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You should also be aware of this little muddy hole, a canine favourite, and even in very dry weather it is still a source of lovely mud for those pooches that know where it is. But anyway, don’t worry, there are plenty of opportunities for them to wash the mud off in the river along the way.

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This isn’t actually anything to do with the drainage channel, but instead the end, and possibly all that remains of a stream that once flowed towards the river from Little Lyde Farm to the north, which sat on the site of what is now Howard Road Park, off Lyde Road. Right up until the 1960s, Yeovil’s housing only extended north here as far as Roseberry Avenue. This is from the 1842 Tithe Map.

Little Lyde Tithe Map

On a subsequent trip, however, I found the actual end of the stream, after crunching through more undergrowth. Somewhere just beyond this picture is where the stream still enters the river…

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So, at the end of the initial path, you come to a fork, marked by another of the old Alders, but it doesn’t matter which path you take, they both end at the same place.

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A few years ago the right hand path led you to the entrance to the bottom path along the river, but this end of it was washed away in the floods of 2012, and was never reinstated. You can still just see where the Rangers barricaded the top of the old path for safety’s sake…

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But it doesn’t matter, because the Rangers realised we walkers had made our own path up the slope a little further along…

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…and so helpfully made it official with some quite steep steps. For those with knees of a certain age, it’s better to go down these at the beginning of the walk than up them at the end of it!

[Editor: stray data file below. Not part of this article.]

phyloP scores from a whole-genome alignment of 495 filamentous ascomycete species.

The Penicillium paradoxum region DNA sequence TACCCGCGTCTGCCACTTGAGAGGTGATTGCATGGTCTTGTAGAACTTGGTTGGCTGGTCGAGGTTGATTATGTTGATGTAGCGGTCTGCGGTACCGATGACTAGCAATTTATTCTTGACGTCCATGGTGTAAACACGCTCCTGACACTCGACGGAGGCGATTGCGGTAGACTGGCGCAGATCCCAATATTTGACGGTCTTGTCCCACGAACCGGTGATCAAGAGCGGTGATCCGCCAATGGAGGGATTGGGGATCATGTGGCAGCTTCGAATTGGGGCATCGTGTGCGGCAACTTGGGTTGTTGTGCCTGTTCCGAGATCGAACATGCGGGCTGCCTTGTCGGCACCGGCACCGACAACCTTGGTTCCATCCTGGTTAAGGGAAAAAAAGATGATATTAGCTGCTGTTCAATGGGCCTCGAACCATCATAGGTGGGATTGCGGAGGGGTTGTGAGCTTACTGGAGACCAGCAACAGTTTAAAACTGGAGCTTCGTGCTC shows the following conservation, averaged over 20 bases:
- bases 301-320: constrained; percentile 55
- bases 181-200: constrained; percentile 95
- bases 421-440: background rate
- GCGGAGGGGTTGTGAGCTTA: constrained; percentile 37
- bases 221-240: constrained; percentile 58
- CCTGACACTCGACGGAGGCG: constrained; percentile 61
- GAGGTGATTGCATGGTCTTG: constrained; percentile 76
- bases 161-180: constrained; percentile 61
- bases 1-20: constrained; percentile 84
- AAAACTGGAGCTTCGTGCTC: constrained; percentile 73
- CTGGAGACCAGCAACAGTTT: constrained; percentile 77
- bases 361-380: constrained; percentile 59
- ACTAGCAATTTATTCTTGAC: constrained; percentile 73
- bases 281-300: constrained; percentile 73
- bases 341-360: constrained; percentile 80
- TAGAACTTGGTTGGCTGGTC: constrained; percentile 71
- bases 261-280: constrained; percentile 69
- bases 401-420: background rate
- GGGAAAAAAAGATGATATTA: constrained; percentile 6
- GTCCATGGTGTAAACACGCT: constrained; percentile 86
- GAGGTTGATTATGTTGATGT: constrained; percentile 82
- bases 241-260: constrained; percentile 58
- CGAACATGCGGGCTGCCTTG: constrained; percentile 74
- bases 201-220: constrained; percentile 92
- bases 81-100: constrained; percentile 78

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Looking to your right at the bottom of the steps, you can just see where the path used to come from, before it was washed away, and blocked up with fallen tree trunks by the Rangers just in case.

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This is also where you (and your dog) get your first glimpse of the river…

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This lower path now winds along the river’s course…

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…towards another lovely muddy hole, which is the remains of one of the outlets from the drainage channel.

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The path can get quite overgrown, either by nettles, or Green Alkanet as it was last year…

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…but the Rangers and their multitude of wonderful volunteers do their best to keep it clear. The river is usually quite low in the spring and summer, but when it floods, which it frequently does in the rainy season, this path is often submerged, and in extreme cases so is much of the rest of the walk!

The Riverside Walk has a huge amount of wildlife – from Squirrels and Rabbits, to Badgers, Stoats, and all manner of rodents big and small, while Otters and Water Voles have been seen here, and even deer. There is all manner of bird life, big and small, including Swans, one of which helpfully turned up on one of the days I decided to photograph the walk…

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…as well as goodness knows how many different insects, moths and butterflies, like this Speckled Wood that sat still long enough to be photographed. Not bad for a phone camera!

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It also has a good few places where your dog can get down to the river to wash the mud off – for now…

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The river path is eventually reunited with the top one…

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…and those only wanting a short walk can turn around here and head back to the entrance.

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But if not, then on we go. Now you come to another fork – the right hand path follows the river alongside the woods, and the left hand one heads through them. Again, it doesn’t matter which you take, as they both end up at the same place.

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But if you can’t make up your mind, there is the first of two metal benches to sit on while you do.